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Sununu: NH OK with vote-by-mail in November

  • New Hampshire Gov. Chris Sununu, right, examines bedding packets as he tours a makeshift medical facility with N.H. Army National Guard Col. David Mikolaities, center, and N.H.A.N.G. Col. Erik Fessenden, left, at a gymnasium at Southern New Hampshire University in Manchester, N.H., Tuesday, March 24, 2020. The facility, and others across the state, will open when there is demand for patients impacted with COVID-19. For most people, the new coronavirus causes only mild or moderate symptoms. (AP Photo/Charles Krupa)

The Washington Post
Published: 4/9/2020 9:05:07 PM
Modified: 4/9/2020 9:19:51 PM

New Hampshire Gov. Chris Sununu announced Thursday that the state will allow voters to cast mail-in ballots in the November general election if coronavirus is still a factor this fall.

The decision is a significant departure from Sununu’s past stance against widespread absentee voting and stands in contrast to the rhetoric coming from some Republicans, including President Donald Trump.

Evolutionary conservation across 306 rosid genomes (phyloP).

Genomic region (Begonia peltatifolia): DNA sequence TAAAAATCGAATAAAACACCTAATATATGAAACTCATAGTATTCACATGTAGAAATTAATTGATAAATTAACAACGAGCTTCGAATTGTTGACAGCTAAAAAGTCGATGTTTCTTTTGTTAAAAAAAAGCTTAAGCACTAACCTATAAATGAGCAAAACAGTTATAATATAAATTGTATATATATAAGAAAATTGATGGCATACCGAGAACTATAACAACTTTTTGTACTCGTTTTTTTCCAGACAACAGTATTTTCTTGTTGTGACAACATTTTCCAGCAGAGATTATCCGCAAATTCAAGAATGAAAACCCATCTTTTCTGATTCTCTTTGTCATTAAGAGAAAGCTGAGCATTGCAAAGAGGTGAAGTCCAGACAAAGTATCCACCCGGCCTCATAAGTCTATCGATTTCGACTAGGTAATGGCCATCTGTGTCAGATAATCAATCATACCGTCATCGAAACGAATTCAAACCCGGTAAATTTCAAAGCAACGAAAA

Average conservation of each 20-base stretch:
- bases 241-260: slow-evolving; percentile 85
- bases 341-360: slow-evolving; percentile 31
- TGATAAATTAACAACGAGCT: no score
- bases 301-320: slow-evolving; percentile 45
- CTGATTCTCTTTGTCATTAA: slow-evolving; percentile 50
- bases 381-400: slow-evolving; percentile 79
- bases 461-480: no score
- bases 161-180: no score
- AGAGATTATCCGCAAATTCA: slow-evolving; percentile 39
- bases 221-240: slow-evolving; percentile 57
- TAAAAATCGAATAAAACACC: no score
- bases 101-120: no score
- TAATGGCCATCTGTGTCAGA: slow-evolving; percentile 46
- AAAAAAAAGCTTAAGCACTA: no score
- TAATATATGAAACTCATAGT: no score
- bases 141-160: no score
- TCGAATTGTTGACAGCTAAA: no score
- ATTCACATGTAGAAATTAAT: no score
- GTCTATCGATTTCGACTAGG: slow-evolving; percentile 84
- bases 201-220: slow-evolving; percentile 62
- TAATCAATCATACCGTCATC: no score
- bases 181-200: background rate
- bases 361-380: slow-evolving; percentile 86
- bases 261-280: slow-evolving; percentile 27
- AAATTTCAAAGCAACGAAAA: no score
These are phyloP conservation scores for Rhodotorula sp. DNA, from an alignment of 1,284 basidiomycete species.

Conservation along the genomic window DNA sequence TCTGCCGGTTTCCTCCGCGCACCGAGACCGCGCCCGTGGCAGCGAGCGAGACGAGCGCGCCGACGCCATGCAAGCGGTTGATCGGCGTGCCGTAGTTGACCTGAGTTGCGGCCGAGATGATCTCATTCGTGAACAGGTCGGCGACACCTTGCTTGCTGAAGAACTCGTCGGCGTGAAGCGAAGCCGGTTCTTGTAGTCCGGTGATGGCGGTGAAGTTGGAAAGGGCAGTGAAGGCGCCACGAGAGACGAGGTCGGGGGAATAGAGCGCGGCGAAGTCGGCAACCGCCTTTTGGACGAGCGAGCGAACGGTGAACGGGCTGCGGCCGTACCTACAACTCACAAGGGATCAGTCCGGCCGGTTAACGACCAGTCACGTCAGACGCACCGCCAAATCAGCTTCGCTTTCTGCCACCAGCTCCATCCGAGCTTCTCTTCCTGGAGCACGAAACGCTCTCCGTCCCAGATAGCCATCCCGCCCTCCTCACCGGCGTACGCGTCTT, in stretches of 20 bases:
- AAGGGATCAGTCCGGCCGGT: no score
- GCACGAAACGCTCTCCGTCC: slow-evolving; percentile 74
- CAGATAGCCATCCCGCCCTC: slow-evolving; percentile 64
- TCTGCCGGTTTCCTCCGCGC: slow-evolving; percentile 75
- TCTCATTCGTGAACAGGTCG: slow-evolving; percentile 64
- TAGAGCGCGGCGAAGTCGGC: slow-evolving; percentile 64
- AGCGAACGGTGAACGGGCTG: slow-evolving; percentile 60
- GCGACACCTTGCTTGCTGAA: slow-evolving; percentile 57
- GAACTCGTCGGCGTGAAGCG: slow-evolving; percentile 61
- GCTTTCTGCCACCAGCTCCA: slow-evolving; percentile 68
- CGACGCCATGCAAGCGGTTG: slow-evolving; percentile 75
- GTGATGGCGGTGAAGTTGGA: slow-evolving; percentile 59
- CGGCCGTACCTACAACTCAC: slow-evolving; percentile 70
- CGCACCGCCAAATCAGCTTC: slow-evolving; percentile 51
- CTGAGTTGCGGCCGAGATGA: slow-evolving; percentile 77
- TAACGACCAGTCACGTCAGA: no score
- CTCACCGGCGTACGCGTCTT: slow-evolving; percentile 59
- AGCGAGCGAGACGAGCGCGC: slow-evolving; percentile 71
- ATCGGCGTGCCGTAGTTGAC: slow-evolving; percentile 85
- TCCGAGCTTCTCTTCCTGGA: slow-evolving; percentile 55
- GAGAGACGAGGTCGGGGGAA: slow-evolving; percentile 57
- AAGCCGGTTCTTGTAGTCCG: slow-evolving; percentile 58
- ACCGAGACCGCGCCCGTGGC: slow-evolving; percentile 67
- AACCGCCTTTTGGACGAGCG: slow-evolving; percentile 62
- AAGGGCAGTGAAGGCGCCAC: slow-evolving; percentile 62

“Basically if you feel more comfortable voting absentee because of the outbreak or your inability or nervousness about just appearing in person to vote, you can vote absentee and obtain an absentee ballot,” Sununu said at a news conference.

Sununu said the state is considering other voting alternatives as well, including “drive-up voting” in which voters would not have to leave their vehicles.

Trump this week denounced mail-in voting, alleging without evidence that it allowed for widespread voter fraud. His comments came after the U.S. Supreme Court ruled against Democrats in Wisconsin who sought to allow voters to mail in ballots rather than vote in person during the coronavirus crisis.

When pressed for examples of it happening, Trump responded, “Well, we’re going to find out about the proof because you’re going to see what’s going on and I’m not going to stand for it.”

New Hampshire has some of the most restrictive voting laws in the country, making it a target of lawsuits from civil rights groups and Democrats.

On Thursday, voting rights advocates won a significant victory when the New Hampshire Supreme Court struck down a Sununu-signed law that restricted students attending college in the state from registering to vote there unless they have a permanent New Hampshire address or driver’s license.

While more than half the states, including almost all the so-called political battlegrounds, allow no-excuse-needed absentee voting, New Hampshire does not. To vote by mail in the state, a voter needs to provide a reason, such as illness or travel restraints.

The state Legislature passed a bill last year to allow all residents to vote by mail regardless of reason. Sununu vetoed it.




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